Care should be taken to ensure that the tolerance level applied is appropriate to the volatility of its asset class. If the tolerance level is too low, the result will be an unnecessarily high number of exceptions. This must of course be balanced with ensuring that errors are identified early. Other factors affecting volatility, such as the price size (“penny stocks”), should also be considered when defining tolerance levels.
2. Vendor cross check
Regulations commonly require the fund management company to ensure the reliability of pricing sources. With increasing regulatory scrutiny, it’s feasible that reliance upon a single pricing source for valuing the fund’s assets may soon become unacceptable.
Seeking market consensus for a price enables fund managers to verify the reliability of the primary source, as well as challenge occurrences of missing or stale data.
3. Index check
Checking price movement against that of a relevant index can be useful in determining whether a large price move can be explained by volatility in the market. Care should be taken to ensure the reference index closely reflects the attributes of the instrument, whether that be sector, market capitalisation or volatility.
4. Stale price check
Stale prices receive much attention with good reason. If an asset is not valued at the latest realisable price, there may be concerns that this presents an arbitrage opportunity for short-term investors, which would be to the detriment of long-term investors. Notwithstanding, it’s important that stale prices are identified, challenged and, where appropriate, priced at fair value.
5. Quotation type check
These checks ensure that prices sourced from a vendor are of the correct quotation type (eg – bid, last traded, mid etc.). This check is necessary to ensure adherence to the methodology of the valuation policy.
Selecting a pricing master that you can depend on
While the trend is for firms to rely less on manual processes, reliance on spreadsheets and macros for price control processes is still common practice at many organisations. This approach introduces a number of risks – manual errors, key person dependencies, incomprehensible or unstable code and lack of scalability.
Given the risks introduced by manual processes and macros, as well as the regulatory and fee pressures firms currently face, it is now more imperative than ever to have a pricing master application that you can depend on.
When deciding which system to implement, there are a number of important factors to consider. Consideration factors include the range of pricing vendors that the system supports, the set of out-of-the-box validation rules available, as well as connectivity to downstream systems.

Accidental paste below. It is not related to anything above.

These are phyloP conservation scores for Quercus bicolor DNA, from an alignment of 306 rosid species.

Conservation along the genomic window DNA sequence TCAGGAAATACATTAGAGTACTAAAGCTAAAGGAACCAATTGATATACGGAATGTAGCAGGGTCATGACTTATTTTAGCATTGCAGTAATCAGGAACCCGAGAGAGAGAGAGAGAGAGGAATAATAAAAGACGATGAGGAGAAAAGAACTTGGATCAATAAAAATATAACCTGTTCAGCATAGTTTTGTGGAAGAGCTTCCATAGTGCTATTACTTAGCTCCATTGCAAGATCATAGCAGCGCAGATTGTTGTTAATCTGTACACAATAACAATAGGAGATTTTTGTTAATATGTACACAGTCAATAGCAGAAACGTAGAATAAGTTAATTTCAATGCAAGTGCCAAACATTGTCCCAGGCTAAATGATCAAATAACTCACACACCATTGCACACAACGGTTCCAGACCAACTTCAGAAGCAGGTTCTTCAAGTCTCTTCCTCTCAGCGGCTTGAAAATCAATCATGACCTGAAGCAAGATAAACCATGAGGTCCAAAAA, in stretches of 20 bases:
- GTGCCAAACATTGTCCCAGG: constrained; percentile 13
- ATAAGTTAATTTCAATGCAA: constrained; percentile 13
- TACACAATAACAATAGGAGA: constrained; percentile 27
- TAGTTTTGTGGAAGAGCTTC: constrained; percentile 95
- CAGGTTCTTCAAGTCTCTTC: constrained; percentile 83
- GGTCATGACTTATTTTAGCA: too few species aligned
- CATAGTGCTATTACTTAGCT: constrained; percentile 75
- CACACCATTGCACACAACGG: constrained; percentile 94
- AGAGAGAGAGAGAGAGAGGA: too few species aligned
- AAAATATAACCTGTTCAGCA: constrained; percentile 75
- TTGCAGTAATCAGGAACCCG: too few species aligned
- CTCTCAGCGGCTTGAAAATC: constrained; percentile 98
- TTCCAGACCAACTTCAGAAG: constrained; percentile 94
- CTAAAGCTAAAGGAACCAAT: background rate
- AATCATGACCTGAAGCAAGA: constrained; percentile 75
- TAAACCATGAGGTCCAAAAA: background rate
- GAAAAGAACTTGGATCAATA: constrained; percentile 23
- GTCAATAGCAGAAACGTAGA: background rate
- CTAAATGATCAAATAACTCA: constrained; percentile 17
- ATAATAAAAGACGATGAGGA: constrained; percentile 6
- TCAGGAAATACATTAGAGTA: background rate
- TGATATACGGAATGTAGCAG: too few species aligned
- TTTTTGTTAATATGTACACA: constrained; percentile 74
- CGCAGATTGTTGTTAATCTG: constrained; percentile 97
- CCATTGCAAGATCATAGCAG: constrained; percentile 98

One should also consider to what degree – and how easily – these business processes and rules can be customised to meet the specificities of the business systems and processes. For example, how easy is it to implement new validation rules to meet the fund’s valuation policy? And can these customisations be performed at the business user level, or do they require the intervention of specialist IT resources?
As well as satisfying these requirements, a good pricing master should also deliver the process efficiency and scalability needed to fulfil regulatory and fiduciary obligations in a cost effective manner.
The regulatory landscape of the fund management industry continues to change at pace, with an ever greater focus on the oversight of the delegated valuation function. Fund management companies must be confident that their valuation policy is fit for purpose, addresses the valuation risks that pose a threat to shareholder interests, and is adhered to in the valuation of the fund. Good data management is critical to achieving this.
Pricing controls form a key role in ensuring that the valuation of the fund’s assets is correct and in line with the methodologies detailed in the valuation policy. Care should be taken in selecting a pricing master application that delivers the control, transparency and efficiency that’s required in today’s operating environment and that provides the flexibility and scalability to fit with firms’ current and future data governance requirements.